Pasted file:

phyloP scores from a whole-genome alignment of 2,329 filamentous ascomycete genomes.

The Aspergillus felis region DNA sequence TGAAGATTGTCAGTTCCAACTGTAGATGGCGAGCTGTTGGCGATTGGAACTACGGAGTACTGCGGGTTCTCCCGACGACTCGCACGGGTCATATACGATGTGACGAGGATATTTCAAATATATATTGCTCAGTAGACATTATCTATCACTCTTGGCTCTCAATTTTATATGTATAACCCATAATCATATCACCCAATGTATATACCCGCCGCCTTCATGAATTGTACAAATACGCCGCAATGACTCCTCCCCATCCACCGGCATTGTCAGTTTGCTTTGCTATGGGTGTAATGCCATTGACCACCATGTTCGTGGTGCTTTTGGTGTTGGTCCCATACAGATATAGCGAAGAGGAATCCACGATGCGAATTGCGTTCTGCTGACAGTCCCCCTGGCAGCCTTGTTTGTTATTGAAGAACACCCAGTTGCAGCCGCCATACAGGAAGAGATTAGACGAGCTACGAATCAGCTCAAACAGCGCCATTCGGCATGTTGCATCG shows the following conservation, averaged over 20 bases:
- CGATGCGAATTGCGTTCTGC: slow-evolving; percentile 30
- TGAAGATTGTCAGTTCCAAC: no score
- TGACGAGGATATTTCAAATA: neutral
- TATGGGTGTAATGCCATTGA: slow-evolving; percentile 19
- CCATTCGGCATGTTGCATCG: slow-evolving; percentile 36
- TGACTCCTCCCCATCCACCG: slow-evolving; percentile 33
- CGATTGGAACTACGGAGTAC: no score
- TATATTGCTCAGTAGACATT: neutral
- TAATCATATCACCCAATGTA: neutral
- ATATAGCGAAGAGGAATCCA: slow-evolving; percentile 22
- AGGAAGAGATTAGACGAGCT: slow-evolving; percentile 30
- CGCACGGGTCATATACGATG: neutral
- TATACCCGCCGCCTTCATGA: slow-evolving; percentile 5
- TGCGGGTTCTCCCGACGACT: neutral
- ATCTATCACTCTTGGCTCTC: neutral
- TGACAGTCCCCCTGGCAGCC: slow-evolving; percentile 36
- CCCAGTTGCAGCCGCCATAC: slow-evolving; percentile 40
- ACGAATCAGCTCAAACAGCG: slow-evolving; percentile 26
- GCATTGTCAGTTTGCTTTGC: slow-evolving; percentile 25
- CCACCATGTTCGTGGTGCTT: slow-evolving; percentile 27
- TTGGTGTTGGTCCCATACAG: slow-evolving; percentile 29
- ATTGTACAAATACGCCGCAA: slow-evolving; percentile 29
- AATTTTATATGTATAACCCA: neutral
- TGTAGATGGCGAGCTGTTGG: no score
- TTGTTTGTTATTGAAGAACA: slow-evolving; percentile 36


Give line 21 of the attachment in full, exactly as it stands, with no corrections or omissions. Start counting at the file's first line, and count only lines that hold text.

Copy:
- GCATTGTCAGTTTGCTTTGC: slow-evolving; percentile 25